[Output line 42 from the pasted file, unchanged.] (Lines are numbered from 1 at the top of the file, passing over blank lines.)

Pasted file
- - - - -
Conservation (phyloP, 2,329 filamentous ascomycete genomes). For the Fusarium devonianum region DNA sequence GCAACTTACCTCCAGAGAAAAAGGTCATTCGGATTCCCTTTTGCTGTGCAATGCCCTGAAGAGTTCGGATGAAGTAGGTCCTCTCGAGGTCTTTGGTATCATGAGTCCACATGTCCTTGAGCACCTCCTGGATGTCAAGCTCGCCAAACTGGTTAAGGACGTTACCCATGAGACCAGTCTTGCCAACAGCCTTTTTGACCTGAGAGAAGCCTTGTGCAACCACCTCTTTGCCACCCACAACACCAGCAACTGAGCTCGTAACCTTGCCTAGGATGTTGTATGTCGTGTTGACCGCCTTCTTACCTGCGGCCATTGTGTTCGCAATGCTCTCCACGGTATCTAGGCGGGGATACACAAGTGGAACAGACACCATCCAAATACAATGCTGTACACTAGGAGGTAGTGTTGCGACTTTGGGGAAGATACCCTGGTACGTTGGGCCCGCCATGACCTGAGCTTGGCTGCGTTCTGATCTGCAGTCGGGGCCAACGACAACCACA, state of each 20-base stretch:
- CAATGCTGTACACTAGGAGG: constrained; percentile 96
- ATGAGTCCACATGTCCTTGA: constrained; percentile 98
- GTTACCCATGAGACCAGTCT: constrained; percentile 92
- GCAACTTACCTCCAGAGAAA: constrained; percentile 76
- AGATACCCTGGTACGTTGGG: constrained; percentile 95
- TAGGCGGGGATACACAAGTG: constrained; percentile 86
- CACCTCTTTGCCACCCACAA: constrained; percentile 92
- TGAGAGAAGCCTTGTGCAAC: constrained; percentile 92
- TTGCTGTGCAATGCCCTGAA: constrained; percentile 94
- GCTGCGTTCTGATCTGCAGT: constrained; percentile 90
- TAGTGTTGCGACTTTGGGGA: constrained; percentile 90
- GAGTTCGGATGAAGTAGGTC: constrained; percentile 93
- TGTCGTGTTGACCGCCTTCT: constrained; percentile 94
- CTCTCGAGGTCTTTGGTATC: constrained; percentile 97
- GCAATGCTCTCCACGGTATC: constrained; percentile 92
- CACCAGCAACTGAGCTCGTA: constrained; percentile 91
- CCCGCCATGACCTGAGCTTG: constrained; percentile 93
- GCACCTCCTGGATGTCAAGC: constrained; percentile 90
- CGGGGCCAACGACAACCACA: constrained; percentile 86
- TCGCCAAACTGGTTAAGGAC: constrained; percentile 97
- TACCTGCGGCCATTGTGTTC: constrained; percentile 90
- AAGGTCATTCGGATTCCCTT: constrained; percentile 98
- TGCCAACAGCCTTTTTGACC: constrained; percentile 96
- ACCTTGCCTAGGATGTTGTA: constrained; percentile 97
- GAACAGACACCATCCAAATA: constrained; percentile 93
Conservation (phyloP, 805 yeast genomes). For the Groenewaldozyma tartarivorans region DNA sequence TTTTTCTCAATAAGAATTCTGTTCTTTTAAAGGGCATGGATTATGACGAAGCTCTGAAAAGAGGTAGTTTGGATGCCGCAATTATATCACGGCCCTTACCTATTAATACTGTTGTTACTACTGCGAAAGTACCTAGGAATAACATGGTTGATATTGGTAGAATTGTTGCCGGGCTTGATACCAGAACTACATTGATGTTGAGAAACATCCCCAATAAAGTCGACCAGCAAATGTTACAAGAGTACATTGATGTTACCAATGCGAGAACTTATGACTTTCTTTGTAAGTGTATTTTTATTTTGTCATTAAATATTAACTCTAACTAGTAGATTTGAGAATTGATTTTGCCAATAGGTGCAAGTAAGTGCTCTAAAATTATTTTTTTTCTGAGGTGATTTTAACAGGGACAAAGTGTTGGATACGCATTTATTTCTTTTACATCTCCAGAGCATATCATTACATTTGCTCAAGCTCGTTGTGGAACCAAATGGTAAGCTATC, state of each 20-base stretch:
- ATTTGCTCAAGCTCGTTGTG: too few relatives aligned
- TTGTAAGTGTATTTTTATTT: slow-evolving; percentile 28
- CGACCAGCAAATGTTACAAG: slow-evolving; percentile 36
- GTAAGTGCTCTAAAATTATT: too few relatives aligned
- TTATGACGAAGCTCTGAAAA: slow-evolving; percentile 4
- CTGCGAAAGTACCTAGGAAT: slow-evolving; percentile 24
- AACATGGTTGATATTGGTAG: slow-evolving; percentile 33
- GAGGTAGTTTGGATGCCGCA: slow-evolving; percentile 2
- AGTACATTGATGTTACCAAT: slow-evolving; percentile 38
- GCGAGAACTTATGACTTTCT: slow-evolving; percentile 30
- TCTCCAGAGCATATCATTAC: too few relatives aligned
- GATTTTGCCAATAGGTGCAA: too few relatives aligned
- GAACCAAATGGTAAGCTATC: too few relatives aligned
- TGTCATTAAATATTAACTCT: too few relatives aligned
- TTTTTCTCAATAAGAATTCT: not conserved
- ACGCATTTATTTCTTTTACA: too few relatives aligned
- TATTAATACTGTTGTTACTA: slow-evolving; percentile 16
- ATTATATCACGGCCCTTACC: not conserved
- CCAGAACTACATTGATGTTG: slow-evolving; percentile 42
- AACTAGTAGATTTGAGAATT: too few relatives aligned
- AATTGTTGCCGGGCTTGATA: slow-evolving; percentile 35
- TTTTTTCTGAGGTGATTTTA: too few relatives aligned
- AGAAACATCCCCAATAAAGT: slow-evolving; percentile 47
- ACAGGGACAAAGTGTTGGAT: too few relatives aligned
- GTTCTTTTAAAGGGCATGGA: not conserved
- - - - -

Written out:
- TTTTTCTCAATAAGAATTCT: not conserved